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Professional Development 


Dr. Wittmer has dedicated her career to finding the most effective ways to improve the literacy skills of K-12 students, especially adolescents in middle school. At a time when many educators are recognizing the need to change or refine their literacy pedagogy, it can be overwhelming to wade through the myriad of  reports, studies, articles, and research on topics such as the science of reading, the structured literacy vs. balanced literacy debate, and culturally responsive, anti-bias/anti-racist teaching. Dr. Wittmer presents the most essential information on these topics in engaging, interactive workshops or keynotes that always conclude with clear steps for practical application. 

Dr. Wittmer acknowledges that every school is different. Therefore, she will customize keynotes and workshops to meet your school's needs. Professional development opportunities listed here can also be provided virtually. 

Browse the list of topics below and contact us if you are interested in scheduling a workshop or keynote. 



All topics can be provided as a keynote or extended to be a workshop.
Keynotes are 45 minutes with an additional 15 minutes for Q&A.
Workshops are longer and include small group interaction.

The Missing Puzzle Piece in Solving the Literacy Crisis

Most educators agree that literacy education is one of the most crucial social justice issues in the United States today. Studies have shown that Literacy rates are tied to incarceration rates and a host of other societal problems that have adversely affected communities of color and low income communities in general. For decades, lawmakers have tried to implement policies and programs to solve the literacy crisis, with little effect. Likewise, educators have promoted theories, reforms, and curricula from their Ivory Towers.  Yet educators in the trenches are still at a loss as to how to solve the literacy crisis and meet the needs of their students. Educators will leave this keynote/workshop with a deeper understanding of the causes of the literacy crisis, what a wholistic approach to solving the literacy crisis looks like for middle and high schools, and a roadmap for affecting change in their schools/districts.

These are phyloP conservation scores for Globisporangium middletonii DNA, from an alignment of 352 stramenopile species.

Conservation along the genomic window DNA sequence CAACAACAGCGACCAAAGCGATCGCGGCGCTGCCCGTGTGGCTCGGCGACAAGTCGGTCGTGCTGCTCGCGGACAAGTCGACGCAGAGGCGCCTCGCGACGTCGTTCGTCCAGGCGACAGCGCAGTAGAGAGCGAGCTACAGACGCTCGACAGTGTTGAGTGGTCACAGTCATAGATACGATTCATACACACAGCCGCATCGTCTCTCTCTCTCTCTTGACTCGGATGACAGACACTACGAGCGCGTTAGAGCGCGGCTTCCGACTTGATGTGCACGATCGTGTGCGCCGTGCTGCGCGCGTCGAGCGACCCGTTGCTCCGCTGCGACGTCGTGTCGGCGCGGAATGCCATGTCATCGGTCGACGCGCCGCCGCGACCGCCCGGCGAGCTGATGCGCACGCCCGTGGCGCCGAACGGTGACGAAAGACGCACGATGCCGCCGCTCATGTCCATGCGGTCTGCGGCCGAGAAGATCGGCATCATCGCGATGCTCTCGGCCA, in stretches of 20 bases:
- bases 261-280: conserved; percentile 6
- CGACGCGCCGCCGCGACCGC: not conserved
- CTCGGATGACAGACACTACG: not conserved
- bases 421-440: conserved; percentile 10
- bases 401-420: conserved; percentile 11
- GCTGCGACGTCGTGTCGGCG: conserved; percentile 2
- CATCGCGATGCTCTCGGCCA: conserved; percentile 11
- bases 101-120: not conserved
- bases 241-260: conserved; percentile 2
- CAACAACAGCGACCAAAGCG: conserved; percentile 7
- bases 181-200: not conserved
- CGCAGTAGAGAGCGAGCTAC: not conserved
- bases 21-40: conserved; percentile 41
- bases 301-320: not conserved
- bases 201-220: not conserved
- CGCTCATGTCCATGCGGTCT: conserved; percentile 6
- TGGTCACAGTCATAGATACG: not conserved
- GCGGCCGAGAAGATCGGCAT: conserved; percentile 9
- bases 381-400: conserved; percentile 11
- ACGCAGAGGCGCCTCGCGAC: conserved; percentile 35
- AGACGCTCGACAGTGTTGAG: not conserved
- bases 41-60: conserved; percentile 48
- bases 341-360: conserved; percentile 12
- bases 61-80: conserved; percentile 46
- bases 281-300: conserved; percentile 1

What Is This Debate Between Balanced Literacy and Structured Literacy All About Anyway?

In 29 states (including Ohio), state legislators have passed -- or are in the process of passing -- laws that require districts to adopt structured literacy programs in a short amount of time, leaving educators' heads spinning and school leaders scrambling to find appropriate curriculum and professional development. Many educators are left with unanswered questions about the science of reading, structured literacy, and balanced literacy. This keynote/workshop will present the debates and research findings in a clear, succinct manner. Educators will understand the origins of structured literacy and balanced literacy, as well as how and why research supports structured literacy for all students.  They will leave with an overview of structured literacy intervention programs as well as literacy programs for the general education classroom that work specifically for middle and high schools. 

Planning the Direct and Explicit Lesson for Basic Language Skills

The main characteristic of structured literacy is direct and explicit instruction. However, that does not mean that structured literacy lessons are devoid of creativity and are merely "drill and kill." In this keynote/workshop, Educators will learn:

  • the elements of the Madeline Hunter lesson plan for direct and explicit instruction.

  • when to use this type of lesson plan.